#modernized mythology? #modernized mythology #artemis owns a nightclub called Selene; across town her brother apollo has staked his claim with Sol #dionysus probably owns a club too though his is more popular with the younger clubbing set; the ones who want to do #coke lines in the bathroom and every other person you bump into offers you X; there are back rooms specifically designated for orgies #and you’re no one until you’ve got some outrageous story from Dion’s club #but Apollo and Artemis’s places are much classier; for unwinding with the upper set #poets and artists and literati at Apollo’s; women and athletes and outdoorsmen at Artemis’s #Zeus is probably the CEO of whatever conglomeration secretly bankrolls them #Leto was probably his secretary or his coworker and they had to hide their affair unless his wife found out #god it’s so easy to adapt these stories it’s almost like human nature hasn’t changed in the last few millennia (via notbecauseofvictories)
I have such a mythology-nerd boner right now
Ahh, actually that wasn’t me who studied at KCP. I’ve never done study abroad, so I’m afraid I can’t really help you with your questions, sorry, but perhaps someone else can answer you?
[translation-ish– disclaimer: translation is hard, and I am not good at it so I usually just kind of try to get the gist and call it good– if you want to let me know of better ways to translate something, feel free?]
Yukito: This is my house! (My grandmother changed your clothes.)
Sakura’s thought bubble: Oh, right… my brother said Yukito is living with his grandfather and grandmother.
Whenever I rewatch or reread this scene, it cracks me up, because (spoilers?) his grandparents don’t exist. But he doesn’t know this, so I wonder what he thinks happens, really. Does Yue take over and do things and he just assumes his grandparents did them when he wasn’t around? Because that is a fantastic image. But basically it means his “It’s okay, my grandmother changed you (so I wasn’t being a creep, I swear)” is actually totally untrue, because there are only two options there: him or Yue.
I started re-reading these because they’re easy, which is why I read vol 1, though then I remembered I only skimmed the last four volumes, so I’m going back to actually read those too. Reading the first one was interesting, though, since when I ‘read’ it it was taking me hours to get through a few manga pages just sounding out the hiragana and katakana, and I only understood like… half of it? And now I understand most of it, though Kero’s Kansai-ben and Touya’s … guy-talk (seriously, what do you call that way of speech?) still throw me sometimes.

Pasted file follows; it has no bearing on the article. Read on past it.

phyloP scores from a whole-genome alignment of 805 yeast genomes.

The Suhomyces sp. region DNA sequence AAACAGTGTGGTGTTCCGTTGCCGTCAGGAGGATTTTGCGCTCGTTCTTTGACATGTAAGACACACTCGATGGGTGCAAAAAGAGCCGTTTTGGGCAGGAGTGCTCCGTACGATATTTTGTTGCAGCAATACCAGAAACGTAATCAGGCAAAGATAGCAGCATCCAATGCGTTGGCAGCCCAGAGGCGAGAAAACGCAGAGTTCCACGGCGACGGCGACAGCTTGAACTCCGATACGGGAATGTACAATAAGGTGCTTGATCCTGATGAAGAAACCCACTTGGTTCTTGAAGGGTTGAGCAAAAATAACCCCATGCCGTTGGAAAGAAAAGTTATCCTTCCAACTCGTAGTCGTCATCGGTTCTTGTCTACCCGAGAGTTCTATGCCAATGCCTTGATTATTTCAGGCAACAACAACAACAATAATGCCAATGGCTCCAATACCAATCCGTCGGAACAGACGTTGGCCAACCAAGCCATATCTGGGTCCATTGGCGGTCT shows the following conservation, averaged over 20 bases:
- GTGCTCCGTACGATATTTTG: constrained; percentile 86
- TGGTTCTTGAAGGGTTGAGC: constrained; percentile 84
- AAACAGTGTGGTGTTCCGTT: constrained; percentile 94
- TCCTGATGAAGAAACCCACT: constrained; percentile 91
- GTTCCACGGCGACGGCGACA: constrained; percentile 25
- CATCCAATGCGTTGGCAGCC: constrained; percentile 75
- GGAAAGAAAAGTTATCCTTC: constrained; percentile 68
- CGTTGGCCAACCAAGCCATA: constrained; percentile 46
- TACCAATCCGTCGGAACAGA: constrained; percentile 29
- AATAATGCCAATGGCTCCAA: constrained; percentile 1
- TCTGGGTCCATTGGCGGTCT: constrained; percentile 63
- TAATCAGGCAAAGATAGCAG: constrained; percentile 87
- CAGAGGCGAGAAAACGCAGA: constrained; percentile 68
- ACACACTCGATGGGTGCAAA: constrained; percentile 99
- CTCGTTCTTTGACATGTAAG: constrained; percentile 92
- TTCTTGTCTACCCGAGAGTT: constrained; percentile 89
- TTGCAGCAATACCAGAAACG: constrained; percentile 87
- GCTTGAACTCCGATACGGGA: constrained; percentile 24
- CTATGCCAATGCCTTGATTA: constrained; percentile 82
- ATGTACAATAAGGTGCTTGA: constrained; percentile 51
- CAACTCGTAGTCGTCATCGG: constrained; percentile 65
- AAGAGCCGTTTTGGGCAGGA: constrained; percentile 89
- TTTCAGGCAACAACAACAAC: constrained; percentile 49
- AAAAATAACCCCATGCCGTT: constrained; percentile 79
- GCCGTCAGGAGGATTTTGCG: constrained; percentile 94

Bonus terrible doodle:
Went to the Pacific Northwest for a week. Normally I’m landlocked in an area with low Japanese population and have to pay exorbitant amounts of money to get anything shipped. So I went to a couple bookstores in Oregon (Powells) and Washington (Kinokuniya), while I was there, and got some awesome deals.
Gals!, the first book of Earthsea, and the two 国語 books were from Powells, for a steal of $18 total. The others were from Kinokuniya. 日本人の知らない日本語 has been on my wishlist on White Rabbit for a while, but I don’t know that I’m quite ready to read them, so I didn’t want to pay the shipping for it. Apparently vol 4 is also new, too. The store clerk commented on it since she’d read the first three, but didn’t know 4 was out already. They had a workbook in the same set that didn’t seem wholly worth it to me, and one that I might get sometime, but not sure how useful it is to me so much as entertaining as an English-speaker, since it was about the things Japanese people mess up when using English (saying things like “I like street walking” not realizing the double meaning to that phrase, etc).
Aside from Gals! which actually was vol. 1, FMA and Hourou Musuko were not the volumes I wanted (I need FMA #2 and wanted to start from #1 of Hourou Musuko), but I figure I have to get them eventually, so at least picked up a couple of each.
I’m ridiculously excited about Earthsea, though, you have no idea.